Ledelle Moe's Outdoor Sculptures
Monuments is a permanent installation of five monumental works by the artist Ledelle Moe. Sprawled across four locations on the ArtYard campus, these massive recumbent figures are immense and fragile, evoking anonymous victims of xenophobic violence, beloved ancestral figures, and gargantuan fallen animals while reckoning with issues of land and place. They nod to recently deposed statues of confederate “heroes,” and to histories of appropriated lands.
Constructed of welded steel and cement with incorporated soil from the locations of their construction, Moe’s recumbent figures grapple with permanence and impermanence, strength and vulnerability, and the intersection of the personal and political.
Location: In front of the ArtYard Center building at 13 Front Street, Frenchtown, NJ.
In Collapse, Ledelle Moe acknowledges the death of an individual killed in violent conflict in South Africa in 2019. The work is created as an anonymous memorial and references not only the loss of his life but of the many others who have been similarly victimized. This work was produced in South Africa and incorporates sand/aggregate from the Western Cape region.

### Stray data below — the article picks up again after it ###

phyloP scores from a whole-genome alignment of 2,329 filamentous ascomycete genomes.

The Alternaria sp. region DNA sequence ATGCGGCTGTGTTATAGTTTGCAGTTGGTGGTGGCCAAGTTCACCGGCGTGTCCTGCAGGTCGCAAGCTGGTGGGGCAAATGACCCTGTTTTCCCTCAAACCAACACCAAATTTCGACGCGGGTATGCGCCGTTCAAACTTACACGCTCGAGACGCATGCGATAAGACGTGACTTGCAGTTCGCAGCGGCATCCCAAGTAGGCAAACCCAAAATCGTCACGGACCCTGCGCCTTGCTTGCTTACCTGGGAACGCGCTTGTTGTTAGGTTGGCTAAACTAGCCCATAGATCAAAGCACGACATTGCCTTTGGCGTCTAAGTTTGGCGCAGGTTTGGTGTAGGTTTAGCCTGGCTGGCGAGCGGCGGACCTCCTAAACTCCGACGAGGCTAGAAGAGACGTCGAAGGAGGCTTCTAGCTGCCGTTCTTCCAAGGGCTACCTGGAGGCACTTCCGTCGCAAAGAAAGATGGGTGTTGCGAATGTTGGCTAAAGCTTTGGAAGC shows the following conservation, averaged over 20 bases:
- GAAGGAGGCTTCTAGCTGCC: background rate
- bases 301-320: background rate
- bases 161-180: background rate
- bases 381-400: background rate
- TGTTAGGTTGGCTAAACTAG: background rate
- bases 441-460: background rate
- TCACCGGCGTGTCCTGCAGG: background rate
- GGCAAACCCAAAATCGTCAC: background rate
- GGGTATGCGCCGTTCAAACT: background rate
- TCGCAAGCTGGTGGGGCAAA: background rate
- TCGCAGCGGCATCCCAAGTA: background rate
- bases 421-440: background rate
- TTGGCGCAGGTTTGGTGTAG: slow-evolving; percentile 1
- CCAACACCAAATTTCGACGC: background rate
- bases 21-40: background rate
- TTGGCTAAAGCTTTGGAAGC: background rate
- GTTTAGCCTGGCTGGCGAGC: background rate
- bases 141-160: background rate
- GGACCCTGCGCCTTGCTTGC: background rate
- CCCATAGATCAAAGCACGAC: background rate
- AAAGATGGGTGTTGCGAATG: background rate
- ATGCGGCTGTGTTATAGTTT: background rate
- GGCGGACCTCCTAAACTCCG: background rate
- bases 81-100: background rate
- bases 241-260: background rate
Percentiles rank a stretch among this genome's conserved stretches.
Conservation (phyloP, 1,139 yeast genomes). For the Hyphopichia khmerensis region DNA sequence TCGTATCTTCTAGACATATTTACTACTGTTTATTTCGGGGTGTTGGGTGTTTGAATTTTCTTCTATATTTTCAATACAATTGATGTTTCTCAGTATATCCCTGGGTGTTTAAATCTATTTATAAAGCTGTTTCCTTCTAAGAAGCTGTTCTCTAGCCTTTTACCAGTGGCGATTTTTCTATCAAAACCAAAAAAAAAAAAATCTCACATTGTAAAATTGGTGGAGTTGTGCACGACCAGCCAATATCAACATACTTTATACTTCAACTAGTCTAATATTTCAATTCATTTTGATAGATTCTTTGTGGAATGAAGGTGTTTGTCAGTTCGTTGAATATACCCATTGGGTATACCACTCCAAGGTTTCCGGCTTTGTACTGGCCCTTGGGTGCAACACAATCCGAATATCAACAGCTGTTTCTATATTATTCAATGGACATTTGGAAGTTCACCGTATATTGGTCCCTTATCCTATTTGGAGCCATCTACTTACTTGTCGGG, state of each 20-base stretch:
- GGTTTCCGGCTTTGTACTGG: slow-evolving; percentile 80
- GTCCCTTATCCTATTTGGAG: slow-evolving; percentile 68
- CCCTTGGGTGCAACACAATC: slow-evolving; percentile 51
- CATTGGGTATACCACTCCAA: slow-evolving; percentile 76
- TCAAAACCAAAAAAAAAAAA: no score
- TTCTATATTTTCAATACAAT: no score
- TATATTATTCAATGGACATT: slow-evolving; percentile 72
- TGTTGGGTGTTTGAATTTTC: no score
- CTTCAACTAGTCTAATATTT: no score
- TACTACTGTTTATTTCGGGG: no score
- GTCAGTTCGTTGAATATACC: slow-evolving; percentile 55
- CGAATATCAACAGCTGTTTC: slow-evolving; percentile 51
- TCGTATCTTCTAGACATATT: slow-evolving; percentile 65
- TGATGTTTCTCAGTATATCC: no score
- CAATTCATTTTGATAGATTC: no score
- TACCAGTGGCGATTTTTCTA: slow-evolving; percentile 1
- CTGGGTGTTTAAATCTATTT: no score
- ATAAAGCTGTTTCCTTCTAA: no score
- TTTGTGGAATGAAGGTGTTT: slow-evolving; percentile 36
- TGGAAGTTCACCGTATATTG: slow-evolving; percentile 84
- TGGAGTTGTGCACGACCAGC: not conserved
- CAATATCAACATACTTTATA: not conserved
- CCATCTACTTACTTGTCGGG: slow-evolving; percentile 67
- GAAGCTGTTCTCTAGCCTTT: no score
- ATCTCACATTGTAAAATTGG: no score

Title: From the series Erosion
Location: ArtYard’s Creekside Residency at 50 Trenton Avenue, accessible from Trenton Avenue or the riverside Rail Trail.
The Erosion pieces were influenced by elements of graveyard statuary in Greenmount Cemetery (Baltimore) and Hollywood Cemetery (Richmond), and contain sand/aggregate from these locations. When walking and spending time in these spaces, Moe was struck by the way in which the sculpted female form serves as a placeholder for grief, loss, and the immortal spirit.
Title: From the series Erosion.
Location: In front of the ArtYard Bridge Residency at 12 Bridge Street, Frenchtown, NJ.
Monuments was installed on ArtYard’s campus in August 2021. Creating these large sculptures began with a welded armature constructed in a way allowing the whole form to break down into individual fragments that are then bolted back together. The armature is covered in a fine mesh upon which cement is applied and carved. Once completed, the sculptures read as cavities and the seams and connecting points are revealed. In this sense, the piece has the presence of being seemingly solid and whole, yet modular and fragmented. This technical component of the work dovetails into the central conceptual themes in the installations, namely those of strength and vulnerability, permanence and impermanence.